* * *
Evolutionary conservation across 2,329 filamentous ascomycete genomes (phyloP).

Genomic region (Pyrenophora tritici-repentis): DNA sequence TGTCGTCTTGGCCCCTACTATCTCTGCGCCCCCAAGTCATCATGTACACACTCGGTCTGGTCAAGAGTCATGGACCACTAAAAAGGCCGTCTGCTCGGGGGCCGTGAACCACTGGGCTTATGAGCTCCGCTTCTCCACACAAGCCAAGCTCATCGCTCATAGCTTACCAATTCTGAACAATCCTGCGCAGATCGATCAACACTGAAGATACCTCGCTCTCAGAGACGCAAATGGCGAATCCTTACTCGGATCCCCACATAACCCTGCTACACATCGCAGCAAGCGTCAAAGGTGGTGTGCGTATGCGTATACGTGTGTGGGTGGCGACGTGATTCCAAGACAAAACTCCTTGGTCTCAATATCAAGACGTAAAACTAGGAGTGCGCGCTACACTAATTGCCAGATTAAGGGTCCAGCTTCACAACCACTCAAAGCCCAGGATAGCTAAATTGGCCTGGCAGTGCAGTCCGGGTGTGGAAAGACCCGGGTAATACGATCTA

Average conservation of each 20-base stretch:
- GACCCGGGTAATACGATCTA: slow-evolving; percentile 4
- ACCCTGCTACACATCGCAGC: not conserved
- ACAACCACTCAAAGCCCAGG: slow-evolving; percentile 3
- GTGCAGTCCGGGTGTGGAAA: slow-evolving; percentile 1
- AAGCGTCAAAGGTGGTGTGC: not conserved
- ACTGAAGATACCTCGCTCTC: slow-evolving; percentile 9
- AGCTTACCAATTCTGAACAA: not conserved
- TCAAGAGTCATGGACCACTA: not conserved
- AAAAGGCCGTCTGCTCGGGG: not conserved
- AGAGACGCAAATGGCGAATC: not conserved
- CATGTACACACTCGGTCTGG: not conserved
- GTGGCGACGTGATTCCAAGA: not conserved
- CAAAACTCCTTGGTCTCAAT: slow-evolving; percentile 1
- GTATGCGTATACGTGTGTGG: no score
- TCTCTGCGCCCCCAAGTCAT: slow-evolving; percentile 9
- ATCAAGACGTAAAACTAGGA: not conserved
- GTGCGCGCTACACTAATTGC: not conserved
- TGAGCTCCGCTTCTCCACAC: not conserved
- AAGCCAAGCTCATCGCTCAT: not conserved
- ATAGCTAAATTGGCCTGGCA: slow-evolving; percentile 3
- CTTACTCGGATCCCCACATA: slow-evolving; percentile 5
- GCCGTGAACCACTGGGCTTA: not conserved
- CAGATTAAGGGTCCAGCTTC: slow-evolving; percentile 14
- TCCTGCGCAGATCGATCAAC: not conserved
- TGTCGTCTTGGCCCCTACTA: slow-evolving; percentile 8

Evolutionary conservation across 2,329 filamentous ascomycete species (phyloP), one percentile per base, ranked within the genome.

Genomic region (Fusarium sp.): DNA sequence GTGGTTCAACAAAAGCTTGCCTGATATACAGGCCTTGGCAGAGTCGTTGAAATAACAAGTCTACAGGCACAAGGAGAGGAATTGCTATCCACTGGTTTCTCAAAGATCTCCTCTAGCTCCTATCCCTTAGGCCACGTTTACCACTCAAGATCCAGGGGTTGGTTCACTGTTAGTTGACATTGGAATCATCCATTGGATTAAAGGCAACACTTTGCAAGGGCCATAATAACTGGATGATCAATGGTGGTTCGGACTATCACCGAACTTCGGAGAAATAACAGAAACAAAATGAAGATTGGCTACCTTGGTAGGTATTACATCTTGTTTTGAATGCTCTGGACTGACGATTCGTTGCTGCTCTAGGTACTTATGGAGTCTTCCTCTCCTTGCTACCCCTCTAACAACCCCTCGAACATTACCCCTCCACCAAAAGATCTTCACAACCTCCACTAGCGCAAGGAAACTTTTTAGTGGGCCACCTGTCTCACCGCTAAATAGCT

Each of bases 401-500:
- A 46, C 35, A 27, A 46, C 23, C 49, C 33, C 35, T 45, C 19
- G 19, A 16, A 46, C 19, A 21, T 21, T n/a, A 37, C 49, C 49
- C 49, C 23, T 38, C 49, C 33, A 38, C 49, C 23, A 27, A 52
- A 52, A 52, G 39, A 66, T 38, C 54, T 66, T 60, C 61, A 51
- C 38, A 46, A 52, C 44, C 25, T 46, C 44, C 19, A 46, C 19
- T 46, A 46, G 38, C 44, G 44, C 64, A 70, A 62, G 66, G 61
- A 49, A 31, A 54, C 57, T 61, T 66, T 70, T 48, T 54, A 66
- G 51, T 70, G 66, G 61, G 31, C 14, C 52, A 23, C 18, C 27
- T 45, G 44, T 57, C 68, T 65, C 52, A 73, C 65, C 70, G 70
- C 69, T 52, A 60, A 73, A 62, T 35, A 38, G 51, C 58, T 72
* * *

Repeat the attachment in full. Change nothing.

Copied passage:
Evolutionary conservation across 2,329 filamentous ascomycete genomes (phyloP).

Genomic region (Pyrenophora tritici-repentis): DNA sequence TGTCGTCTTGGCCCCTACTATCTCTGCGCCCCCAAGTCATCATGTACACACTCGGTCTGGTCAAGAGTCATGGACCACTAAAAAGGCCGTCTGCTCGGGGGCCGTGAACCACTGGGCTTATGAGCTCCGCTTCTCCACACAAGCCAAGCTCATCGCTCATAGCTTACCAATTCTGAACAATCCTGCGCAGATCGATCAACACTGAAGATACCTCGCTCTCAGAGACGCAAATGGCGAATCCTTACTCGGATCCCCACATAACCCTGCTACACATCGCAGCAAGCGTCAAAGGTGGTGTGCGTATGCGTATACGTGTGTGGGTGGCGACGTGATTCCAAGACAAAACTCCTTGGTCTCAATATCAAGACGTAAAACTAGGAGTGCGCGCTACACTAATTGCCAGATTAAGGGTCCAGCTTCACAACCACTCAAAGCCCAGGATAGCTAAATTGGCCTGGCAGTGCAGTCCGGGTGTGGAAAGACCCGGGTAATACGATCTA

Average conservation of each 20-base stretch:
- GACCCGGGTAATACGATCTA: slow-evolving; percentile 4
- ACCCTGCTACACATCGCAGC: not conserved
- ACAACCACTCAAAGCCCAGG: slow-evolving; percentile 3
- GTGCAGTCCGGGTGTGGAAA: slow-evolving; percentile 1
- AAGCGTCAAAGGTGGTGTGC: not conserved
- ACTGAAGATACCTCGCTCTC: slow-evolving; percentile 9
- AGCTTACCAATTCTGAACAA: not conserved
- TCAAGAGTCATGGACCACTA: not conserved
- AAAAGGCCGTCTGCTCGGGG: not conserved
- AGAGACGCAAATGGCGAATC: not conserved
- CATGTACACACTCGGTCTGG: not conserved
- GTGGCGACGTGATTCCAAGA: not conserved
- CAAAACTCCTTGGTCTCAAT: slow-evolving; percentile 1
- GTATGCGTATACGTGTGTGG: no score
- TCTCTGCGCCCCCAAGTCAT: slow-evolving; percentile 9
- ATCAAGACGTAAAACTAGGA: not conserved
- GTGCGCGCTACACTAATTGC: not conserved
- TGAGCTCCGCTTCTCCACAC: not conserved
- AAGCCAAGCTCATCGCTCAT: not conserved
- ATAGCTAAATTGGCCTGGCA: slow-evolving; percentile 3
- CTTACTCGGATCCCCACATA: slow-evolving; percentile 5
- GCCGTGAACCACTGGGCTTA: not conserved
- CAGATTAAGGGTCCAGCTTC: slow-evolving; percentile 14
- TCCTGCGCAGATCGATCAAC: not conserved
- TGTCGTCTTGGCCCCTACTA: slow-evolving; percentile 8

Evolutionary conservation across 2,329 filamentous ascomycete species (phyloP), one percentile per base, ranked within the genome.

Genomic region (Fusarium sp.): DNA sequence GTGGTTCAACAAAAGCTTGCCTGATATACAGGCCTTGGCAGAGTCGTTGAAATAACAAGTCTACAGGCACAAGGAGAGGAATTGCTATCCACTGGTTTCTCAAAGATCTCCTCTAGCTCCTATCCCTTAGGCCACGTTTACCACTCAAGATCCAGGGGTTGGTTCACTGTTAGTTGACATTGGAATCATCCATTGGATTAAAGGCAACACTTTGCAAGGGCCATAATAACTGGATGATCAATGGTGGTTCGGACTATCACCGAACTTCGGAGAAATAACAGAAACAAAATGAAGATTGGCTACCTTGGTAGGTATTACATCTTGTTTTGAATGCTCTGGACTGACGATTCGTTGCTGCTCTAGGTACTTATGGAGTCTTCCTCTCCTTGCTACCCCTCTAACAACCCCTCGAACATTACCCCTCCACCAAAAGATCTTCACAACCTCCACTAGCGCAAGGAAACTTTTTAGTGGGCCACCTGTCTCACCGCTAAATAGCT

Each of bases 401-500:
- A 46, C 35, A 27, A 46, C 23, C 49, C 33, C 35, T 45, C 19
- G 19, A 16, A 46, C 19, A 21, T 21, T n/a, A 37, C 49, C 49
- C 49, C 23, T 38, C 49, C 33, A 38, C 49, C 23, A 27, A 52
- A 52, A 52, G 39, A 66, T 38, C 54, T 66, T 60, C 61, A 51
- C 38, A 46, A 52, C 44, C 25, T 46, C 44, C 19, A 46, C 19
- T 46, A 46, G 38, C 44, G 44, C 64, A 70, A 62, G 66, G 61
- A 49, A 31, A 54, C 57, T 61, T 66, T 70, T 48, T 54, A 66
- G 51, T 70, G 66, G 61, G 31, C 14, C 52, A 23, C 18, C 27
- T 45, G 44, T 57, C 68, T 65, C 52, A 73, C 65, C 70, G 70
- C 69, T 52, A 60, A 73, A 62, T 35, A 38, G 51, C 58, T 72